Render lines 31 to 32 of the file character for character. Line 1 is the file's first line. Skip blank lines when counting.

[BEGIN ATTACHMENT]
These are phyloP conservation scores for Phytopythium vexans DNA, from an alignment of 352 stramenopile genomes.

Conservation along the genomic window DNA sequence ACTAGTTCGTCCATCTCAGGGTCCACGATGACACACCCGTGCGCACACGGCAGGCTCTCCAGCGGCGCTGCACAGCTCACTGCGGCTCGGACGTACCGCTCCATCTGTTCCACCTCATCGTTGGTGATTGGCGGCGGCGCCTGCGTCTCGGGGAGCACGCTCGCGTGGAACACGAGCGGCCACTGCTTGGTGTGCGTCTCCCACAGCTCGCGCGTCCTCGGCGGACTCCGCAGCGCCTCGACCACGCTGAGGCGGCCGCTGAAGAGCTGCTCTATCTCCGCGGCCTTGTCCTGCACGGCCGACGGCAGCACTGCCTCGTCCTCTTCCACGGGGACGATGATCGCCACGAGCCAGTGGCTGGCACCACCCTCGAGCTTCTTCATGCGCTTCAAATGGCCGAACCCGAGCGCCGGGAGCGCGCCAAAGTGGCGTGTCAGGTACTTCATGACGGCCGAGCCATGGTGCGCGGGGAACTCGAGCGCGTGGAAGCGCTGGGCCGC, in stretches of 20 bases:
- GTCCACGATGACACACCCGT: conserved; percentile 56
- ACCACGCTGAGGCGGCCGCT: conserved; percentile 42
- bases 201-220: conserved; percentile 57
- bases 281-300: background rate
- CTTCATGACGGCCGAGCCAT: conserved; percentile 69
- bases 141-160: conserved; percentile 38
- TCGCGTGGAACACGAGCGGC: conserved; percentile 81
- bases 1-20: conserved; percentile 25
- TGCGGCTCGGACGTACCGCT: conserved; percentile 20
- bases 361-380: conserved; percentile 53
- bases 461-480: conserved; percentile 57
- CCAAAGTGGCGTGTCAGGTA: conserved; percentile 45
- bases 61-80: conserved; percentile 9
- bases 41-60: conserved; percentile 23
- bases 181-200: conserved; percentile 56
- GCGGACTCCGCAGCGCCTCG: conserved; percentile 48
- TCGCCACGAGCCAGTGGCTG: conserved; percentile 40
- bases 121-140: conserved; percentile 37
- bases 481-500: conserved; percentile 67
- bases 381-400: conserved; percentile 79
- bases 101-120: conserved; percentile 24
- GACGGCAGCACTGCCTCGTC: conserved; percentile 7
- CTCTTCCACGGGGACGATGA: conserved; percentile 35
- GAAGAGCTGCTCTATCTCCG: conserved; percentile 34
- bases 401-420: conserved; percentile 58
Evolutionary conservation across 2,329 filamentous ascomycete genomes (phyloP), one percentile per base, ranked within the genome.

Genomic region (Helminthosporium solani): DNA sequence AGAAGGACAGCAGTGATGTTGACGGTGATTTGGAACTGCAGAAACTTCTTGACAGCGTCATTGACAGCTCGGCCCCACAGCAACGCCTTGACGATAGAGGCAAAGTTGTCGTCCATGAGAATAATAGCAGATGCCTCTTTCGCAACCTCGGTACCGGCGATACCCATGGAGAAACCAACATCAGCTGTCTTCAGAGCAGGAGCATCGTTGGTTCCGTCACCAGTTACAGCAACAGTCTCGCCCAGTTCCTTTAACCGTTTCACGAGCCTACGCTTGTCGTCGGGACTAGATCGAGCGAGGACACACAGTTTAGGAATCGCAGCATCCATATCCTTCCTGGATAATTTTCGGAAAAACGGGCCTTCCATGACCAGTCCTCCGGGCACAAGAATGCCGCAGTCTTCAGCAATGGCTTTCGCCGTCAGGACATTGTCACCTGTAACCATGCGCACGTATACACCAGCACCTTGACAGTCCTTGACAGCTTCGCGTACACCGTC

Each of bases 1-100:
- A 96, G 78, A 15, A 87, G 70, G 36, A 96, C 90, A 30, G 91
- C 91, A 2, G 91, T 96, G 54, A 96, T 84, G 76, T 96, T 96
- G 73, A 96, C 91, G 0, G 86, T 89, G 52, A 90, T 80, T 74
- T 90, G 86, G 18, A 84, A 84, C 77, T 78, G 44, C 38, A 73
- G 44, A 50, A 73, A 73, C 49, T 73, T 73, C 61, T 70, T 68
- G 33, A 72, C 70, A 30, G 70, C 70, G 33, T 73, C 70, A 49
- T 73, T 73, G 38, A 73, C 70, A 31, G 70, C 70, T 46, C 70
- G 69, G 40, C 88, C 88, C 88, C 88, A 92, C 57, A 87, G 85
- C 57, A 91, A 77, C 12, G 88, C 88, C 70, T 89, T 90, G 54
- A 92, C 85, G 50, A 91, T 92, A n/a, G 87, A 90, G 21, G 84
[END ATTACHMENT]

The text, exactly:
- A 96, G 78, A 15, A 87, G 70, G 36, A 96, C 90, A 30, G 91
- C 91, A 2, G 91, T 96, G 54, A 96, T 84, G 76, T 96, T 96